Monday, January 08, 2007

Schismatics Defend Their Brave Stand Against Heresy

In today's WaPo, the rector and a parishioner from Falls Church, one of the schismatic parishes in Virginia, offer their justification for leaving the Episcopal church. Here's what they say:
The core issue in why we left is not women's leadership. It is not "Episcopalians against equality," as the headline on a recent Post op-ed by Harold Meyerson put it. It is not a "leftward" drift in the church. It is not even primarily ethical -- though the ordination of a practicing homosexual as bishop was the flash point that showed how far the repudiation of Christian orthodoxy had gone.

The core issue for us is theological: the intellectual integrity of faith in the modern world. It is thus a matter of faithfulness to the lordship of Jesus, whom we worship and follow. The American Episcopal Church no longer believes the historic, orthodox Christian faith common to all believers. Some leaders expressly deny the central articles of the faith -- saying that traditional theism is "dead," the incarnation is "nonsense," the resurrection of Jesus is a fiction, the understanding of the cross is "a barbarous idea," the Bible is "pure propaganda" and so on. Others simply say the creed as poetry or with their fingers crossed.


These are the outrages we protest. These are the infidelities that drive us to separate. These are the real issues to be debated. We remain Anglicans but leave the Episcopal Church because the Episcopal Church first left the historic faith. Like our spiritual forebears in the Reformation, "Here we stand. So help us God. We can do no other."
Well, as I've noted, I've been a very involved Episcopalian for the past thirty years. During that time, I've been a member and a leader in four different parishes (one in Manhattan, one in Queens, one in the Bronx, and one in Westchester County), and have participated in services and other activities in many other churches, from small chapels in Cape Cod to the Cathedral of Saint John the Divine in New York. I've worked and prayed with dozens of Episcopal clergy--young and old, male and female, gay and straight, liberal and conservative, white and black, of various ethnic and social backgrounds. Never once have I heard statements like those quoted by the Falls Church schismatics.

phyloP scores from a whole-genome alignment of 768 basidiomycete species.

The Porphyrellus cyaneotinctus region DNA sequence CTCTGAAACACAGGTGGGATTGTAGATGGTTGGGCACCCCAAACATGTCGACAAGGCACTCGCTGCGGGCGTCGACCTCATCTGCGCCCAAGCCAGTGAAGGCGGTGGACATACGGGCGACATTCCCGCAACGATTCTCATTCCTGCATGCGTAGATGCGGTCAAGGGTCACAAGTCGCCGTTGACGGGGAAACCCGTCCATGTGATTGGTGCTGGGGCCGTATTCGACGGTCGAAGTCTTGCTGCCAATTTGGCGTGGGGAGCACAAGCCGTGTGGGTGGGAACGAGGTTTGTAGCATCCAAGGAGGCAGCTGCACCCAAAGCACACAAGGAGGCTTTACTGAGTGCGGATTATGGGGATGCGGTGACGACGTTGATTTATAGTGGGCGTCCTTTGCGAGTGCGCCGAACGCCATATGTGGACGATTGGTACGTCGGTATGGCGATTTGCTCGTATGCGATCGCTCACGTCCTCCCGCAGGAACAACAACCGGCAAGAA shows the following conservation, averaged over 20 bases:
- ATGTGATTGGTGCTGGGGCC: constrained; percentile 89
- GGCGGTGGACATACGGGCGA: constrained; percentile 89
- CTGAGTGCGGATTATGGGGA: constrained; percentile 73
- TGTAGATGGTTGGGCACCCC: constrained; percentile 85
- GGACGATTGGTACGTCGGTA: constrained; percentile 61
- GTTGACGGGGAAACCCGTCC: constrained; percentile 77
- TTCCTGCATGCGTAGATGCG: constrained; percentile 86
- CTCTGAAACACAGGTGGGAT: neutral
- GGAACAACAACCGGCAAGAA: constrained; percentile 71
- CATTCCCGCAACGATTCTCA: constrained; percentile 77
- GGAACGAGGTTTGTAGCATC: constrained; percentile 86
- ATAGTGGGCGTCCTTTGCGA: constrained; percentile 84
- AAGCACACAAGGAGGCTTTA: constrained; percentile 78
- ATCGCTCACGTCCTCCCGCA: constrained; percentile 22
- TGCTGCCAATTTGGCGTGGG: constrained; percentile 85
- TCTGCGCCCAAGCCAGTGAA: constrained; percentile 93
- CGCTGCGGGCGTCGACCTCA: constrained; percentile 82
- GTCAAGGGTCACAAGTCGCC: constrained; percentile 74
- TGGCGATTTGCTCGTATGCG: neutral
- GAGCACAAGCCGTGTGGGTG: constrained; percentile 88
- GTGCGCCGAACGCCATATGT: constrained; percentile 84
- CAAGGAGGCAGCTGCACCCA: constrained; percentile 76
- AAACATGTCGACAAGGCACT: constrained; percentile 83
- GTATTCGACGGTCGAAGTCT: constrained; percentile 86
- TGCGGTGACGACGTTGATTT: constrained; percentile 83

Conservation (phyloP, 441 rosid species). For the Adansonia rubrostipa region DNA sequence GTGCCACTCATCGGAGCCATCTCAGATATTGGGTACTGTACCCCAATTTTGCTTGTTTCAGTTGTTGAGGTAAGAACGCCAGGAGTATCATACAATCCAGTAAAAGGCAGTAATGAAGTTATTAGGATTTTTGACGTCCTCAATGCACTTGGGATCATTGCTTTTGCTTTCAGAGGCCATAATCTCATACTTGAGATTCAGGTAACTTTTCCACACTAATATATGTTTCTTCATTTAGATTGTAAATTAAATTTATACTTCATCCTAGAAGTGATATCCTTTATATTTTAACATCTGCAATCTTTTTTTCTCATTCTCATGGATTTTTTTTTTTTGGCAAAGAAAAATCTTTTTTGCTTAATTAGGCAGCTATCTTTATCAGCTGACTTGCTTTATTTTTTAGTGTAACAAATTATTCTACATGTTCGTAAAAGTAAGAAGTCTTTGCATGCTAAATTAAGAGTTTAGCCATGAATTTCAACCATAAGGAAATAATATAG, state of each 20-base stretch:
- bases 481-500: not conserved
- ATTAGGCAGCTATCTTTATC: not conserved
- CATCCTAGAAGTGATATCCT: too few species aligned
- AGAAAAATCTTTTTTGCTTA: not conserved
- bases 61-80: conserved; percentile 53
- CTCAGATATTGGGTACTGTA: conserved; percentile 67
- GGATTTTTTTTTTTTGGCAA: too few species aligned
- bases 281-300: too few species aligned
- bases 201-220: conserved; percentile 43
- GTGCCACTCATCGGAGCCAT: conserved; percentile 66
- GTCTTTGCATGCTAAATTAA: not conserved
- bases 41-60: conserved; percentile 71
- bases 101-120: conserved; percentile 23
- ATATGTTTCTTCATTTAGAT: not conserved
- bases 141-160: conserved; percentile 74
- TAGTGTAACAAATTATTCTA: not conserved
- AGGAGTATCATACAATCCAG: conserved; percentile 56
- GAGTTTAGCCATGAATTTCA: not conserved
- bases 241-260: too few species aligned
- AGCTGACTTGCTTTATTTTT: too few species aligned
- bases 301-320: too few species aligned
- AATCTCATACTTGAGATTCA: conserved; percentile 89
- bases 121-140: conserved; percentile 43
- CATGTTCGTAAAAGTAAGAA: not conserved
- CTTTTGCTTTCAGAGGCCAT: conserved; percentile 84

Oh, I have no doubt that they can back up their quotes with citations. I suspect that at least some of them will prove to be out-of-context distortions. For example, there are certainly passages in the Bible that could be fairly described as "pure propaganda" (recalling, of course, the basic meaning of the word "propaganda"--a statement designed to persuade an audience of the truth of a particular political, social, or religious belief). But have many Episcopal leaders described the entire Bible as "pure propaganda"? I'm dubious.

But, again, I don't doubt that the schismatics have some evidence for the phrases they cite. I'm sure that, if you devote time to scouring theological journals, sermons, websites, and other documents, you can probably find evidence that some priests in the Episcopal church have said things that most Christians would strongly disagree with. So what? Is that a reason to condemn the church as a whole?

Put the shoe on the other foot. As a political and social liberal, I'm sure I could find a number of theological statements with which I strongly disagree in the writings or speeches of particular Anglican leaders. In fact, I could probably do this with ease just by consulting the utterances of Nigerian Bishop Peter Akinola. For example, Akinola has made veiled threats against Muslims ("May we at this stage remind our Muslim brothers that they do not have the monopoly of violence in this nation") and has offered public support for a proposed law that would, among other restrictions, make it a crime punishable by up to five years in prison for two gay people to have dinner together.

Somehow the fact that some of my fellow Anglicans have beliefs that I consider profoundly contrary to the spirit of Christ doesn't make me feel driven to agitate for a split in our denomination--or to try to seize legal and financial control of the assets of my local parish.

But then, I don't consider myself a latter-day Martin Luther--just an individual Christian trying to worship God and love my neighbor, rather than diligently searching for reasons to take offense at him.

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